Also from Byliner, a website that specializes in great reads that can be read in a single sitting. It is a website well worth checking out for those readers who wish to “discover, share, and discuss stories with a community of fellow readers, receive personalized recommendations, and follow their favorite writers — ensuring that they never miss a great read.” The site is new to me, but it looks to be a great place to explore.
“Cooking is like exercise or spending time in nature or good conversation,” Mark Bittman writes in his new Byliner Original, Cooking Solves Everything. “The more you do it, the more you like it, the better you get at it, and the more you recognize that its rewards are far greater than its efforts and that even its efforts are rewards. When you become even marginally good at cooking, you begin to enjoy the process. Even the shopping. Even, sometimes, the cleanup.”
Pleasure, of course, is one of the rewards of good food—and drink, for that matter. In 2010, novelist Jay McInerney traveled to Spain’s Costa Brava to savor one last dinner at El Bulli, Chef Ferran Adrià’s legendary restaurant that closed in July 2011. “I’d been afraid the meal would be too intellectual to be genuinely enjoyable,” McInerney wrote, “but in fact it was a hedonistic revel, a feast more than a mind game, Dionysus and Apollo wrestling on the plate, the senses ultimately triumphing over the brain.”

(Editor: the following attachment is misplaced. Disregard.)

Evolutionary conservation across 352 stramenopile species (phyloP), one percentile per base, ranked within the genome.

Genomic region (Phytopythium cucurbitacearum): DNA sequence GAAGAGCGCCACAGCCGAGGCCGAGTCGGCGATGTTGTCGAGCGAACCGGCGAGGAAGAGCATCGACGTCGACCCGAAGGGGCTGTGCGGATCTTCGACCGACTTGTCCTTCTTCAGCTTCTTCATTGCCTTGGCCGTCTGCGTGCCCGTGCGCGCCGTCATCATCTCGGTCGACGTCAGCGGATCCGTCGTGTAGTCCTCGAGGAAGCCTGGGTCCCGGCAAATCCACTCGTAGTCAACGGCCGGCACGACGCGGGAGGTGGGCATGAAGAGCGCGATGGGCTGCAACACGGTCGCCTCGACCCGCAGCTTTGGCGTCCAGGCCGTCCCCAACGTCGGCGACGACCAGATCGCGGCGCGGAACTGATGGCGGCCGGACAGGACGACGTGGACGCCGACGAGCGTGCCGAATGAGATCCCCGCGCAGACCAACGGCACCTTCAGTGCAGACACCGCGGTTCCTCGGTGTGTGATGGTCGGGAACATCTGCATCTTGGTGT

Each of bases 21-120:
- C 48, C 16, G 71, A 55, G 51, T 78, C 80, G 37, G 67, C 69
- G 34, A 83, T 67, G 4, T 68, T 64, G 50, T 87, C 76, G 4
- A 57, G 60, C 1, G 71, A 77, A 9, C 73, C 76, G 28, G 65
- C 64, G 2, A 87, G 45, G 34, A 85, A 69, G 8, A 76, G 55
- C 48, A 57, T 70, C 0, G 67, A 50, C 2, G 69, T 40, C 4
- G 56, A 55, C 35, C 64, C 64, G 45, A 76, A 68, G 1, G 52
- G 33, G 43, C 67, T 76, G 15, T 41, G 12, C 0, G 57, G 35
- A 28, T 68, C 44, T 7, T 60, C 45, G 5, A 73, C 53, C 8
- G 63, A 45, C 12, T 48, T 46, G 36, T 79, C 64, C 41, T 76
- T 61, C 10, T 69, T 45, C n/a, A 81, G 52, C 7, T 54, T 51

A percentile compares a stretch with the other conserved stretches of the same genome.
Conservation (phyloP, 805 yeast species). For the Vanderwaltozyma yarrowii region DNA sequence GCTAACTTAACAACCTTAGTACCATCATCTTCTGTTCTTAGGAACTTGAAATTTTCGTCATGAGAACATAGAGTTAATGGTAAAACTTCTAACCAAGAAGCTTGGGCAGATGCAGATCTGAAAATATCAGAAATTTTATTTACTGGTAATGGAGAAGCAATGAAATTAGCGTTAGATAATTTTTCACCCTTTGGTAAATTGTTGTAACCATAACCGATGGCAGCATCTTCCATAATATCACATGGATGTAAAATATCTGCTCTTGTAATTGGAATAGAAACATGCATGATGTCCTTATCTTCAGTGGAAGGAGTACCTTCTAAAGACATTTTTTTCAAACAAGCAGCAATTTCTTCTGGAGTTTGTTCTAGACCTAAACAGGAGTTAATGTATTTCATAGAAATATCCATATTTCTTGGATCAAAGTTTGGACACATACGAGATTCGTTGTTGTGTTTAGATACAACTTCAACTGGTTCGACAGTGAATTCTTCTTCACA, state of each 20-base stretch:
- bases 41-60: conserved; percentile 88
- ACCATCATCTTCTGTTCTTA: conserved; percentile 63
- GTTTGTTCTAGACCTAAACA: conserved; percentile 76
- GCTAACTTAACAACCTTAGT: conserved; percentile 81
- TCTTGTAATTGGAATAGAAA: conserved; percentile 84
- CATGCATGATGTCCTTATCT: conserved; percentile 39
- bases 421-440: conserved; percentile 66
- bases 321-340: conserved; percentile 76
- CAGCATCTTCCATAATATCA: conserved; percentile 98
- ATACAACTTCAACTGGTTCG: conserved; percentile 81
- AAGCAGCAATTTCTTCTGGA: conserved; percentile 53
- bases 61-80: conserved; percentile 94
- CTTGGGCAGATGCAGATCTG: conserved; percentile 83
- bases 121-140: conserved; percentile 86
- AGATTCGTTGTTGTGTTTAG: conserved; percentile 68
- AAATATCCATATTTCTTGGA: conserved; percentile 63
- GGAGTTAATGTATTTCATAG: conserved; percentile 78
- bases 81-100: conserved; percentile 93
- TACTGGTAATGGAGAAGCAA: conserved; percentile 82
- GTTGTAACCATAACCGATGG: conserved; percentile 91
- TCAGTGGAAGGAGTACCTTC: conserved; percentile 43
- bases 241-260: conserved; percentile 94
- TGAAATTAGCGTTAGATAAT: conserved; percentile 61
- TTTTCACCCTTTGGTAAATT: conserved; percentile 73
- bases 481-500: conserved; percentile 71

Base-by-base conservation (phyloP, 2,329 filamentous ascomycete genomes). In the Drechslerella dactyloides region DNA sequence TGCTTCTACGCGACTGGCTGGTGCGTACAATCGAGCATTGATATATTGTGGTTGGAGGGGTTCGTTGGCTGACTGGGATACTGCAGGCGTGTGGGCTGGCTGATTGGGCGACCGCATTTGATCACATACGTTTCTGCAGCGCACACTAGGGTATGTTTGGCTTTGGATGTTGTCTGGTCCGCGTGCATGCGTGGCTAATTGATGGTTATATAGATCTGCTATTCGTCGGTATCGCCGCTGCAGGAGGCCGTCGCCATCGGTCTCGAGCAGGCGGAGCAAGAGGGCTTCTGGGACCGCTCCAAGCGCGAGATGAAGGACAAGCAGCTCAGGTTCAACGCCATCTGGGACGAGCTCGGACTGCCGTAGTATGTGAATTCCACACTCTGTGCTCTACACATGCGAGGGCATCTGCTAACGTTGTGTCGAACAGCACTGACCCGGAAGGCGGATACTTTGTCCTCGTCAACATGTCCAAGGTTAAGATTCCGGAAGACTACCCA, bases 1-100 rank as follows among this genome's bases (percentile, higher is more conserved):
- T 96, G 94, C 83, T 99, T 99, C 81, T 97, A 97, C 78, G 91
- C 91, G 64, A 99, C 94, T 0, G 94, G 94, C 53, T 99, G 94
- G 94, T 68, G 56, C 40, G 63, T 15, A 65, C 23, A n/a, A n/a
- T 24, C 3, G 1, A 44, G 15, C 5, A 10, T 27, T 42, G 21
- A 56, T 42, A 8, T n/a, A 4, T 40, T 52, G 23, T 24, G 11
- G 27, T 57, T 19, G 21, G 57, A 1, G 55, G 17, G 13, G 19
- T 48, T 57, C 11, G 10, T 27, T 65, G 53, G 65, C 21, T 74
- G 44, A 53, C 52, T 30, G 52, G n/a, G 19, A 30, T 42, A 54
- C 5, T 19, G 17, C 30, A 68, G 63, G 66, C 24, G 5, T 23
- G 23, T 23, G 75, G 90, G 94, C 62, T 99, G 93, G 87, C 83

To complement a meal that extraordinary requires a fine wine, and no critic has done more to influence diners’ palates than Robert Parker. In “The Million-Dollar Nose,” The Atlantic’s William Langewiesche assessed the power of a Parker review. “The effects are felt on store shelves, where retailers display Parker’s comments or scores, and up the supply chain, influencing speculation, negotiation, and price-setting, until even the producers of mass wines feel the weight of Parker’s opinions. The trade has never known such a voice, such a power, before. When it comes to the great wines—those that drive styles and prices for the entire industry—there is hardly another critic now who counts.”
Not that the perfect meal has to be fancy—especially if Mom is doing the cooking. In “The Guiltless Pleasure,” Pulitzer Prize-winning journalist Rick Bragg extolled the wonders of his mother’s mashed potatoes. “Her potatoes were creamy, perfect, with real butter pooling in small lakes. Lumps were for tourists. Skins were for Philistines. These, cliché or not, melted on your tongue, with just a little extra, a lingering taste of … what? I could duplicate everything but that.”
And GQ’s James Beard award-winning food critic, Alan Richman, credits his mother’s cooking with inspiring his career. “Because I grew up eating only my mother’s cooking, I find it unsatisfying to work from recipe books, prepare food devised by people I’ve never met,” Richman recalled in “A Mother’s Knishes.” “I believe I love restaurants so much because I ate in so few of them as a child that they seem the greatest of luxuries. When my mother and father went out for dinner, which wasn’t often, they seldom took my sister and me with them. When they did, my mother never failed to reinforce her dessert credo, which I adhere to even today: ‘You can’t go wrong with ice cream.’”
All articles mentioned above are available at the link.